The heart specialist may recommend Holter monitoring to assess the electrical activity of your heart under normal activity or following a heart attack. Holter monitoring also allows the cardiologist to diagnose heart rhythm abnormalities (including serious arrhythmias), and to monitor the effect of a new heart medicine. It is also useful for monitoring your heart rhythm following a heart procedure.
Ambulatory blood pressure monitoring
Ambulatory blood pressure monitoring is a test that allows your blood pressure and heart rate to be recorded at set intervals for a period of 24 hours, during which you carry on with your usual daily activities. Your blood pressure varies throughout the day depending on your emotional state and the activities you are performing. Therefore, when the doctor measures your blood pressure at one time, it may not reflect your actual blood pressure. The results of ambulatory blood pressure monitoring allow your doctor to assess the variations of your blood pressure throughout the 24-hour monitoring period.
Ambulatory blood pressure monitoring is very useful if you suffer from high blood pressure. It allows your doctor to assess if your blood pressure medications are effective. It is also useful in the assessment of mild hypertension, which might be over-diagnosed based on a single point blood pressure measurement. The results of this test can also indicate any blood pressure swings you may have.
Your doctor may also order ambulatory blood pressure monitoring if you suffer from palpitations, giddiness, fatigue and spells of rapid heartbeat. The correlation of blood pressure readings with your daily activity allows your doctor to determine what activities trigger your symptoms, and if these symptoms are related to high blood pressure.
Nuclear perfusion scan
The nuclear perfusion scan is used to assess the flow of your blood to your heart muscles during exercise and when you are resting. During the procedure, a radioactive compound (called a tracer) is injected into a vein in your arm. The tracer is swept from the blood quickly by the heart muscle cells. Heart images are then captured using a gamma camera. Abnormalities in radioactivity readings may indicate a lack of blood supply to certain parts of the heart.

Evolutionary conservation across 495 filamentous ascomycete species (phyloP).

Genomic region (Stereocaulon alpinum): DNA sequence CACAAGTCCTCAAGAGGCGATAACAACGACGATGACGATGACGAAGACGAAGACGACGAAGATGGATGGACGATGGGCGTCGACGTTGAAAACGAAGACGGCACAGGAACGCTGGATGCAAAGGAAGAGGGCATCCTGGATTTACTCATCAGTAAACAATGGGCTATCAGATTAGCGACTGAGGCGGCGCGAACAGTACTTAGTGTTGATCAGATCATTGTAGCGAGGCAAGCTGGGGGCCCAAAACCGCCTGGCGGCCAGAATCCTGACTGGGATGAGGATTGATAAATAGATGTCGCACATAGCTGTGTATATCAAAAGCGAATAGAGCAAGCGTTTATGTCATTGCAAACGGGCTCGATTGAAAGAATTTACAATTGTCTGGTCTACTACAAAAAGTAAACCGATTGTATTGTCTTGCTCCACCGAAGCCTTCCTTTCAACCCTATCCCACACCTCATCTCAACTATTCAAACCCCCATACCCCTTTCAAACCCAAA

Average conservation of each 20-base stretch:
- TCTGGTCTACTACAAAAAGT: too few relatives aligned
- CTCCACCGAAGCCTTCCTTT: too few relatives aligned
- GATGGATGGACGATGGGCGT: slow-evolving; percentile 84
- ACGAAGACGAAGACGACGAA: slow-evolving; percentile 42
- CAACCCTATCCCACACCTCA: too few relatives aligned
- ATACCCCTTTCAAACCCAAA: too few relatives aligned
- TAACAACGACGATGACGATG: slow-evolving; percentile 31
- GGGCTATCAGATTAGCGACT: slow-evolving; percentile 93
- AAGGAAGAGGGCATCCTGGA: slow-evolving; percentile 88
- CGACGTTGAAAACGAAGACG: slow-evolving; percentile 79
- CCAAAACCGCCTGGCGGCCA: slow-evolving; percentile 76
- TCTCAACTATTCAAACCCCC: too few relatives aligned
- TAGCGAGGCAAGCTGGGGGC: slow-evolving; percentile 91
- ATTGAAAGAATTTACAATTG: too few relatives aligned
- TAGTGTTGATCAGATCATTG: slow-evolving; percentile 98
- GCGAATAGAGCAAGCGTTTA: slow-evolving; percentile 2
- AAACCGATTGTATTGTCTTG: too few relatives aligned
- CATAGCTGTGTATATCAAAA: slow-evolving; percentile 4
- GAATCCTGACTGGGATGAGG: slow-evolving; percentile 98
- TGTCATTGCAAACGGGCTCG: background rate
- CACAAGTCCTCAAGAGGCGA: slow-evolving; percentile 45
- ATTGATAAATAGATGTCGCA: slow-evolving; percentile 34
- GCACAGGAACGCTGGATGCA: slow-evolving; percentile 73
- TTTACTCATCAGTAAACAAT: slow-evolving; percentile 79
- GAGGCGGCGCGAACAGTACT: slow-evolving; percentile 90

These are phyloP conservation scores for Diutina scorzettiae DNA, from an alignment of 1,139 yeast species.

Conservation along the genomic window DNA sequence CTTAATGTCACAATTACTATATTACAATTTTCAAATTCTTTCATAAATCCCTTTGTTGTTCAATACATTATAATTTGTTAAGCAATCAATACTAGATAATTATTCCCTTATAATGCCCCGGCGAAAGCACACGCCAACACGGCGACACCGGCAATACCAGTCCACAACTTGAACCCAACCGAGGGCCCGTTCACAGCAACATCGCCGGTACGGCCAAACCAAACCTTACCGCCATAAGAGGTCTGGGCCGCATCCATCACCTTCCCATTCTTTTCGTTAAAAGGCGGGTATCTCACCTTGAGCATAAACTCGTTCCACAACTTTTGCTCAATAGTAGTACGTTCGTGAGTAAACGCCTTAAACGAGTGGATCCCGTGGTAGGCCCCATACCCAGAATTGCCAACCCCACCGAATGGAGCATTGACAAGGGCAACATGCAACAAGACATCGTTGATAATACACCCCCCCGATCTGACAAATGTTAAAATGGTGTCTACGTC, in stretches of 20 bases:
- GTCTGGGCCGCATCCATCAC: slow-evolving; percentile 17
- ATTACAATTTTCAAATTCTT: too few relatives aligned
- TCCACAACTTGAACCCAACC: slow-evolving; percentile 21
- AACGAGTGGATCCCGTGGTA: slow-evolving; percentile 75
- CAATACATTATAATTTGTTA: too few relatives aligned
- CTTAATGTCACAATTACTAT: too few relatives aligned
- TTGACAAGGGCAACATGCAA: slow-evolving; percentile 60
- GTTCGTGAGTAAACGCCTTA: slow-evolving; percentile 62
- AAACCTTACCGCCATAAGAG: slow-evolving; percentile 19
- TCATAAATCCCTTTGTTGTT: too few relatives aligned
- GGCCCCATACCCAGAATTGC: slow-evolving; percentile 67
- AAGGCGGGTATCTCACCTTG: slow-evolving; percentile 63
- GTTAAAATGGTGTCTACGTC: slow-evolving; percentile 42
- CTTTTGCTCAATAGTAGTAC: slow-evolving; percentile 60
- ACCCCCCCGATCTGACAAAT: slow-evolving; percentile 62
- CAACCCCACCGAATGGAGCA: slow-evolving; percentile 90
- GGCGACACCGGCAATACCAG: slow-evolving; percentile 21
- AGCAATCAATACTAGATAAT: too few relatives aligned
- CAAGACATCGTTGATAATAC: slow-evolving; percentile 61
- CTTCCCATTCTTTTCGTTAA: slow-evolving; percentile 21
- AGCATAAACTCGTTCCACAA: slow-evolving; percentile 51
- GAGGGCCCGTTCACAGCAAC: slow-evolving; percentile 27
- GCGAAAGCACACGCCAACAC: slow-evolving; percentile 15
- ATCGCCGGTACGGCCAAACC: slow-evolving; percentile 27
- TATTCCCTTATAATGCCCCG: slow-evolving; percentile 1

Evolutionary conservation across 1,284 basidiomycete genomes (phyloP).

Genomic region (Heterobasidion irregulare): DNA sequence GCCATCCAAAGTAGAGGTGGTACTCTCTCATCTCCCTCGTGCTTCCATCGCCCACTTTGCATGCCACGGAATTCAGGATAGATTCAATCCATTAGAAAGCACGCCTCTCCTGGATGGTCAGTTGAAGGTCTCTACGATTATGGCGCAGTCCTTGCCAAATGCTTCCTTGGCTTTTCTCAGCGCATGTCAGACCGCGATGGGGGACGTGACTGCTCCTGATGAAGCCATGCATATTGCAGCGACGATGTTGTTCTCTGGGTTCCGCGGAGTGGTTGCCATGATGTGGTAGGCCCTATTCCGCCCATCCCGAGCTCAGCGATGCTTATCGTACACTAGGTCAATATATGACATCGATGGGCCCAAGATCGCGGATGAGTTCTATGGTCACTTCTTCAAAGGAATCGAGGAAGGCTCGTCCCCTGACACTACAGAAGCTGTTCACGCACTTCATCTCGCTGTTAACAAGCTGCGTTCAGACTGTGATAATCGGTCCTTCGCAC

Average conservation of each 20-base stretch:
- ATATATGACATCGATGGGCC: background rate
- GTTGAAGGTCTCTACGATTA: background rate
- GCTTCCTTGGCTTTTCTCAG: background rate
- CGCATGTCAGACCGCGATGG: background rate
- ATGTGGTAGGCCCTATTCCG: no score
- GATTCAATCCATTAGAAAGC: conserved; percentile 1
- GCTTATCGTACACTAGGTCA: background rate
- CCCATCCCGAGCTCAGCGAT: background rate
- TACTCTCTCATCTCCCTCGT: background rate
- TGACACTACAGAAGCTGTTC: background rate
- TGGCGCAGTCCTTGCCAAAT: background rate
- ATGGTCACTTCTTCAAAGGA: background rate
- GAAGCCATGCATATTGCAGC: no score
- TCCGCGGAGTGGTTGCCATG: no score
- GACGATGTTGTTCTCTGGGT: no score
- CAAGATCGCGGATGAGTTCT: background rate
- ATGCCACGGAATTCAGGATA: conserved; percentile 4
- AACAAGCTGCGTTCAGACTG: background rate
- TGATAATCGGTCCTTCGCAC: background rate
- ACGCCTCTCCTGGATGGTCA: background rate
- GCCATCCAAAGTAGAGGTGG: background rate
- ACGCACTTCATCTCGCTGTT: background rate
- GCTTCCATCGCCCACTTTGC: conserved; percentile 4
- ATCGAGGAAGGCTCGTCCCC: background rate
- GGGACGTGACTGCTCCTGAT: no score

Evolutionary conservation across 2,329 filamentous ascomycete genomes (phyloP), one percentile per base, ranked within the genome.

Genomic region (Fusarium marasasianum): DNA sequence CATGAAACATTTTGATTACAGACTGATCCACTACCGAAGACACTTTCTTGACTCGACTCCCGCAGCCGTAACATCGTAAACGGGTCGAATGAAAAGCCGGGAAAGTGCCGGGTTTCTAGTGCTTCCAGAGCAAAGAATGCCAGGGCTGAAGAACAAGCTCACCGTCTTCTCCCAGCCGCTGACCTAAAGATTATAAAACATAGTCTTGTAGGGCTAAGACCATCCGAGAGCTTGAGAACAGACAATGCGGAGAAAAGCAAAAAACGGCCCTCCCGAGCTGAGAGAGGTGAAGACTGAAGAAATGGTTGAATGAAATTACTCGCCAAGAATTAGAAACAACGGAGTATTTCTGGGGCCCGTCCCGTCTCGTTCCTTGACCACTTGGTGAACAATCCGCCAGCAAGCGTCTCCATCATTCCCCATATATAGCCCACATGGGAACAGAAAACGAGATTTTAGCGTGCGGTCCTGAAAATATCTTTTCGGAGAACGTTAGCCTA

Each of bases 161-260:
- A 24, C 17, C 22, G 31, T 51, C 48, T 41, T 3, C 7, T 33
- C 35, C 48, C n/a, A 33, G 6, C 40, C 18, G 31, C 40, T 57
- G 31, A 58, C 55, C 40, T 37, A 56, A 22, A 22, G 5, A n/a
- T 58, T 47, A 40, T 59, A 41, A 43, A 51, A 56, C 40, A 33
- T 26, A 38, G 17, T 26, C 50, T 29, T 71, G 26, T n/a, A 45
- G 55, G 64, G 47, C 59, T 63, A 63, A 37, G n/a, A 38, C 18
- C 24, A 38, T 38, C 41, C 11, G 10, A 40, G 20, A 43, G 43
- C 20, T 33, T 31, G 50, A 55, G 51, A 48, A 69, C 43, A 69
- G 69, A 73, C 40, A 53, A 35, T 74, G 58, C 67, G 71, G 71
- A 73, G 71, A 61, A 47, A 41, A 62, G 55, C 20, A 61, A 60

The doctor may request a nuclear perfusion scan if you experience chest pain occuring for no clear reason or during exercise. The results of the scan may help to determine the cause of the pain. The doctor may also recommend this test to assess blood flow to the heart walls, and to check if any coronary arteries are blocked and the extent of the blockage.
This test is also useful if you have experienced a heart attack. It allows your doctor to determine the extent of damage to your heart. In addition, it is a good test to assess blood flow if you have undergone heart bypass surgeryor angioplasty (the re-opening of the blocked heart arteries using a balloon or a stent).
Coronary angiography is an invasive test used to visualise the coronary arteries that supply blood to your heart muscle. The procedure requires the injection of a special dye through a catheter (small tube) into the large artery in the groin or the wrist. The catheter is placed at the openings of the coronary arteries before the dye is injected.
Coronary angiography presents an effective way to accurately detect any narrowing or blockage in the coronary arteries and other abnormalities that may be present. It allows your doctor to determine the treatment that suits you best.
Your doctor may request a coronary angiogram before your scheduled coronary angioplasty (ballooning)to visualise a route to guide the procedure. A coronary angiogram may also be requested after a coronary bypass surgery
(open heart surgery) to check if the grafts are still open.
Transoesophageal echocardiogram (TEE)
Echocardiography is a technique that visualises the heart and its blood vessels using ultrasound waves. A trans-oesophageal echocardiogram is an invasive procedure that consists of the insertion of a long, thin and flexible probe into the mouth and down the oesophagus (food tube). The resulting echocardiographic images allow the doctor to take a closer and clearer look at the valves of the heart and its chambers without interference from the chest wall.
Your doctor can usually request a trans-oesophageal echocardiogram to evaluate a stroke or transient ischemic attacks (mini strokes) as a result of blood clots in your heart. It is also useful to assess the success of previous heart procedures including valve replacements and bypass surgeries, as well as heart conditions including congenital heart diseases.
The trans-oesophageal echocardiogram detects blood clots, tumours and abnormal masses situated within the heart, which may not be clearly visible in standard echocardiographic images. It can also detect particular valve problems including infected heart valves.
An electrophysiological (EP) test is a study to record the electrical activity and conduction pathways of the heart. It is used to determine the cause and location of abnormal heart activity, such as arrhythmia.
EP tests are minimally invasive diagnostic procedures where electrodes are inserted into the heart through a small insertion point. The electrodes are able to map out the electrical pathway in the heart, and the cardiologist can use a pacemaker to increase or decrease the heartbeat in order to trigger possible arrhythmia.